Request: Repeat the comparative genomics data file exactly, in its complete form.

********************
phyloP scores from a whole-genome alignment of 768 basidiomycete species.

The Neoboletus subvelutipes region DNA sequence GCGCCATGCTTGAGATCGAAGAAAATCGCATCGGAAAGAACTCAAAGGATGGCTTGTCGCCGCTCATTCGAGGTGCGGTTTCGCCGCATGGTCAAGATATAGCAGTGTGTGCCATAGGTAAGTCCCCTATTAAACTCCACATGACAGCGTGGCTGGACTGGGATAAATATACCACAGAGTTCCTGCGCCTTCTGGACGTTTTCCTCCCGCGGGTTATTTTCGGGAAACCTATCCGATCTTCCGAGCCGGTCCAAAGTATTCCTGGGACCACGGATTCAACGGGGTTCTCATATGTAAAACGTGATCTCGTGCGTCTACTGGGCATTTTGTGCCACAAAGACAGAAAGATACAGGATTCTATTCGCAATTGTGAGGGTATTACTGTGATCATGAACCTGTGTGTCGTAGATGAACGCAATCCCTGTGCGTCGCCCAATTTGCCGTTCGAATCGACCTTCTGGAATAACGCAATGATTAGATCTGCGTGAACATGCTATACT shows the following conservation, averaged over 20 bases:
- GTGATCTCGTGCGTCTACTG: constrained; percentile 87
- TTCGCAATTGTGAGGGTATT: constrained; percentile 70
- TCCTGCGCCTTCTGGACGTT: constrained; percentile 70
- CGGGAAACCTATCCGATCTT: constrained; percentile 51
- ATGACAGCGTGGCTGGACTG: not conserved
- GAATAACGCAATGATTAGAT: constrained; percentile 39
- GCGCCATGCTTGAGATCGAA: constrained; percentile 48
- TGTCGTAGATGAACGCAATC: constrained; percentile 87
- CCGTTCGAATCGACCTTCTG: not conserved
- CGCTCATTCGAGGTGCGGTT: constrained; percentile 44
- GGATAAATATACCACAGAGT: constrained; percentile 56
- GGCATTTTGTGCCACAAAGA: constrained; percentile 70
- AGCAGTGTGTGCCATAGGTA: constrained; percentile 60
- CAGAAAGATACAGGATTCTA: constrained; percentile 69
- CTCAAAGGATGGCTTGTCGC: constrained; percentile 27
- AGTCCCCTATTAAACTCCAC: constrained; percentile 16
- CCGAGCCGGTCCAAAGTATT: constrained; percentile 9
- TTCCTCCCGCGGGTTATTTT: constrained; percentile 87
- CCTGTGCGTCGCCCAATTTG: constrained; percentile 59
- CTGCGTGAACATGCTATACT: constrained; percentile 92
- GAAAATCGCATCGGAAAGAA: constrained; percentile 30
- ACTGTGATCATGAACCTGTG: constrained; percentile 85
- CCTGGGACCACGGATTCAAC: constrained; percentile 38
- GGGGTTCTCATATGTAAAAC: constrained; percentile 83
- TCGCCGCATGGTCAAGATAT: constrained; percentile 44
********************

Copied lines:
phyloP scores from a whole-genome alignment of 768 basidiomycete species.

The Neoboletus subvelutipes region DNA sequence GCGCCATGCTTGAGATCGAAGAAAATCGCATCGGAAAGAACTCAAAGGATGGCTTGTCGCCGCTCATTCGAGGTGCGGTTTCGCCGCATGGTCAAGATATAGCAGTGTGTGCCATAGGTAAGTCCCCTATTAAACTCCACATGACAGCGTGGCTGGACTGGGATAAATATACCACAGAGTTCCTGCGCCTTCTGGACGTTTTCCTCCCGCGGGTTATTTTCGGGAAACCTATCCGATCTTCCGAGCCGGTCCAAAGTATTCCTGGGACCACGGATTCAACGGGGTTCTCATATGTAAAACGTGATCTCGTGCGTCTACTGGGCATTTTGTGCCACAAAGACAGAAAGATACAGGATTCTATTCGCAATTGTGAGGGTATTACTGTGATCATGAACCTGTGTGTCGTAGATGAACGCAATCCCTGTGCGTCGCCCAATTTGCCGTTCGAATCGACCTTCTGGAATAACGCAATGATTAGATCTGCGTGAACATGCTATACT shows the following conservation, averaged over 20 bases:
- GTGATCTCGTGCGTCTACTG: constrained; percentile 87
- TTCGCAATTGTGAGGGTATT: constrained; percentile 70
- TCCTGCGCCTTCTGGACGTT: constrained; percentile 70
- CGGGAAACCTATCCGATCTT: constrained; percentile 51
- ATGACAGCGTGGCTGGACTG: not conserved
- GAATAACGCAATGATTAGAT: constrained; percentile 39
- GCGCCATGCTTGAGATCGAA: constrained; percentile 48
- TGTCGTAGATGAACGCAATC: constrained; percentile 87
- CCGTTCGAATCGACCTTCTG: not conserved
- CGCTCATTCGAGGTGCGGTT: constrained; percentile 44
- GGATAAATATACCACAGAGT: constrained; percentile 56
- GGCATTTTGTGCCACAAAGA: constrained; percentile 70
- AGCAGTGTGTGCCATAGGTA: constrained; percentile 60
- CAGAAAGATACAGGATTCTA: constrained; percentile 69
- CTCAAAGGATGGCTTGTCGC: constrained; percentile 27
- AGTCCCCTATTAAACTCCAC: constrained; percentile 16
- CCGAGCCGGTCCAAAGTATT: constrained; percentile 9
- TTCCTCCCGCGGGTTATTTT: constrained; percentile 87
- CCTGTGCGTCGCCCAATTTG: constrained; percentile 59
- CTGCGTGAACATGCTATACT: constrained; percentile 92
- GAAAATCGCATCGGAAAGAA: constrained; percentile 30
- ACTGTGATCATGAACCTGTG: constrained; percentile 85
- CCTGGGACCACGGATTCAAC: constrained; percentile 38
- GGGGTTCTCATATGTAAAAC: constrained; percentile 83
- TCGCCGCATGGTCAAGATAT: constrained; percentile 44